Avocado Could Never Replace Mayo in My Egg Salad

Grandmother would agree.

Picnic Egg Salad
Photo: Greg DuPree; Prop Styling: Kay E. Clarke; Food Styling: Cat Steele

There are plenty of food trends that sound interesting and delicious. And then there are some food trends that sound unthinkable: poppyseed chicken made with yogurt; sweet tea made with stevia; coconut oil with cornbread; gluten-free fried chicken? So when it comes to Southern classics, I'd prefer to stick to what I know and love.

If you're on a health kick, okay – I understand swapping in some lower-fat ingredients to make that chicken casserole not-so-heavy. But, I implore you to not present that "skinny" casserole to those of us who love the classics pretending that it's the cheesy, comforting original.

One of the most unusual trends to cross my plate is, undoubtedly, the concept of avocado-based egg salad. Usually, the addition of this creamy fruit in recipes is used as a replacement for fat. That means in the case of egg salad, avocado could be replacing mayo. Mayonnaise on the chopping block? Sure enough, avocado egg salad calls for avocados to take the place of most, if not all, the mayonnaise called for in an egg salad recipe. Sorry, but this green egg salad has no place at my next ladies' luncheon.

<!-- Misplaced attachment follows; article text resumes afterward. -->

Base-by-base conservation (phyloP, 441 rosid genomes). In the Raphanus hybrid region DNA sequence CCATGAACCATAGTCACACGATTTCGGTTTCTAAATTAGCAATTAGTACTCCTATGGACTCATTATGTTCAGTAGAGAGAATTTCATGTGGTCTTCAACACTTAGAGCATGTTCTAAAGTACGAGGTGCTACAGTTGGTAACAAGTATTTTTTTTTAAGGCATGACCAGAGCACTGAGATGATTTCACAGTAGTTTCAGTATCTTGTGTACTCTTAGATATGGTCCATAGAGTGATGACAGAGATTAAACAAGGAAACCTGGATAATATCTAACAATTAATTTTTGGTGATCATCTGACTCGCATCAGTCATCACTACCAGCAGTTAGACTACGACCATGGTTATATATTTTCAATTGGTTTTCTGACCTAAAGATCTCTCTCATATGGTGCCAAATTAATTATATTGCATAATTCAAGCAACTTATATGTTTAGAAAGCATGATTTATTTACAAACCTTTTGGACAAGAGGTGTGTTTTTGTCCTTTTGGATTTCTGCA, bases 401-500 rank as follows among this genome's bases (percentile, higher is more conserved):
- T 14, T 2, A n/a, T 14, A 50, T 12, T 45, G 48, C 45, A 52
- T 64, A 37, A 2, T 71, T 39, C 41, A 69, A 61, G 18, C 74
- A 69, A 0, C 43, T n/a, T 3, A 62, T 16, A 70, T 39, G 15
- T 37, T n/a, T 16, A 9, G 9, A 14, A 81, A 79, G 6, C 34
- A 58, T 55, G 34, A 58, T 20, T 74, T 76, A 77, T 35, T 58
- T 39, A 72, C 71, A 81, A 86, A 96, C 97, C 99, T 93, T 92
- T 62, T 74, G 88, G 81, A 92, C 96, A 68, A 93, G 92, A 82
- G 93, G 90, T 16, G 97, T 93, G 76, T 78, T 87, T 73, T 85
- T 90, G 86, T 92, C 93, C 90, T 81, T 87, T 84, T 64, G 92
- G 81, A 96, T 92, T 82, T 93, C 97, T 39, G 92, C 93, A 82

Let's not mess with my Mama's egg salad recipe. Classic, creamy, mayonnaise-based egg salad, a delicacy among Southern cuisine, has very few ingredients. There's a reason that it's a favorite among picnics, parties, and church luncheons across the region – it's delicious and dependable. Grab about 6 boiled eggs, mash with a potato masher (grandmother's trick!), add a hearty dollop of mayonnaise, and squeeze in some yellow mustard. A pinch of salt and pepper are all the seasonings you need. From here, you can add your red onions, chopped celery, sweet pickle relish, or fresh herbs if you desire. But, that creamy, soft, silky egg salad needs no further dressing up.

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